Black Sabbath’s ‘Master of Reality': 8 Facts Only Superfans Would Know
Black Sabbath's 1970 self-titled debut was like nothing anyone had ever heard before, and their sophomore work Paranoid only expedited their popularity. By 1971, almost every band was creating heavy music, but Sabbath proved they still did it best when they released Master of Reality.
Ozzy Osbourne, Tony Iommi, Geezer Butler and Bill Ward recruited producer Rodger Bain for one final time to work on the record. The 32-minute set opens with Iommi coughing up a storm in the studio after smoking a joint during "Sweet Leaf," thus it has been hailed the pioneering album of genres like doom and stoner metal.
Released on July 21, 1971, Master of Reality has since been certified 2x platinum by the RIAA, and for good reason. Here are eight facts you may not have already known about it.
1. They spent more time working on it than its predecessors.
Ward recalled to Metal Hammer that the band were able to take more time to work on Master of Reality than they did for Black Sabbath and Paranoid. “On the first album, we had two days to do everything, and not much more time for Paranoid," he said.
"But now we could take our time, and try out different things. We all embraced the opportunity: Tony threw in classical guitar parts, Geezer’s bass was virtually doubled in power, I went for bigger bass drums, also experimenting with overdubs. And Ozzy was so much better."
2. They tuned things down.
To ease the pain after suffering a factory accident that severed his fingertips, Iommi downtuned his guitar. Butler followed suit in order to match the sound, which was sludgier and heavier than heard on their prior albums. This would pave the wave for the sound of later bands like Alice in Chains and Soundgarden, who used drop-d tuning for their own songs and cited Led Zeppelin and Black Sabbath as the influencers of that decision.
3. Ozzy Osbourne struggled while recording "Into the Void."
Butler had the lyrics written out for Osbourne when it came time to record the vocals, and Iommi recalled the singer struggling with them a bit. "It has this slow bit, but then the riff where Osbourne comes in is very fast. Osbourne had to sing really rapidly: 'Rocket engines burning fuel so fast, up into the night sky they blast,' quick words like that," he wrote in his autobiography Iron Man: My Journey Through Heaven and Hell with Black Sabbath.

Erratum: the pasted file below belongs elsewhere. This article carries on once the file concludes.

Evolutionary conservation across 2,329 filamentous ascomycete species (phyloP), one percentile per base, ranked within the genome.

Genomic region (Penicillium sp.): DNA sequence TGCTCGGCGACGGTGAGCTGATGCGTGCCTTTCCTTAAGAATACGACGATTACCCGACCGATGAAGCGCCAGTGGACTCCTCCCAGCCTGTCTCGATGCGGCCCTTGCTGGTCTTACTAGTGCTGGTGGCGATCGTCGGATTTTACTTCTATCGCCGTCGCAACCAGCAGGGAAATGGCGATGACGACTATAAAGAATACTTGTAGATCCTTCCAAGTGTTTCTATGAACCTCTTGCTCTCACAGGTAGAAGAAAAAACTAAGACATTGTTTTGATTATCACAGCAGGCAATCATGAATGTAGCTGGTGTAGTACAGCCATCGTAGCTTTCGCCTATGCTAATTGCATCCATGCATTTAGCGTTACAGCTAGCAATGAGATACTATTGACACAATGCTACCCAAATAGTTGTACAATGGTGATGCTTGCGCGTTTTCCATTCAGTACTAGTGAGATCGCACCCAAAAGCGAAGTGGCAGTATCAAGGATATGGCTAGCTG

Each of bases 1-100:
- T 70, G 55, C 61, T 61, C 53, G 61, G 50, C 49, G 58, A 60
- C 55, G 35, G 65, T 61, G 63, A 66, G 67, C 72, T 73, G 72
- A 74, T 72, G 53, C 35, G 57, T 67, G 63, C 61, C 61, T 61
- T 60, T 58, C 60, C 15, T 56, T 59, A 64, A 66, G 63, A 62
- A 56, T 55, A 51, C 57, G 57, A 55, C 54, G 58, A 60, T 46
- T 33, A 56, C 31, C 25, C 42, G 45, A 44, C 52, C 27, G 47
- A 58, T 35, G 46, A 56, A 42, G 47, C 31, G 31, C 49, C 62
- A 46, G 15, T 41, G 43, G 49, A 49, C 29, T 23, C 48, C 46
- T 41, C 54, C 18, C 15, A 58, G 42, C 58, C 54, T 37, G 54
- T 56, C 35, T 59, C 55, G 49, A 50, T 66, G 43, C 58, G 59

"Seeing him try was hilarious," the guitarist added. Listen to an isolated vocal-version of the song below — the words start at the 1:43 timestamp.
4. Sweet Aftons and "Sweet Leaf."
"Sweet Leaf" is an obvious ode to marijuana. The name for the song, however, was inspired by an Irish brand of cigarettes called Sweet Aftons.
"I'd just come back from Dublin, and they'd had these cigarettes called Sweet Afton, which you could get only in Ireland," Butler once told Guitar World. "We were going, 'What could we write about?' I took out this cigarette packet, and as you open it, it's got on the lid, 'The Sweetest Leaf You Can Buy!' And I was like, 'Ah, Sweet Leaf!'"
5. Masters of misprints.
The earliest U.S. editions of the album featured a misprint in the album title, which read Masters of Reality. In addition, it read that there were 11 songs as opposed to eight, adding "The Haunting," "Step Up" and "Deathmask" as part of the track listing.
6. Iommi showcased his many talents.
The guitarist brought more to the table on this album than sick riffs. On the song "Solitude" in particular, he also played the flute and the piano.
7. "After Forever" showed a different side of the band.
Black Sabbath were known for being dark, and were accused of being Satanists in their early years. The lyrics for "After Forever" were written by Butler about Christianity, having been brought up in a Catholic home.
"It was just a bad time in Northern Ireland, setting bombs off in England and such," Butler told the Weeklings of what inspired him to write the song. "We all believed in Jesus — and yet people were killing each other over it. To me, it was just ridiculous. I thought that if God could see us killing each other in his name, he'd be disgusted."
8. It was one of their only albums to chart in the Top 10 in the U.S.
Master of Reality was Sabbath's first album to crack the Top 10 in the U.S. according to their Billboard chart history, and the only one until 13 came along over 40 years later.
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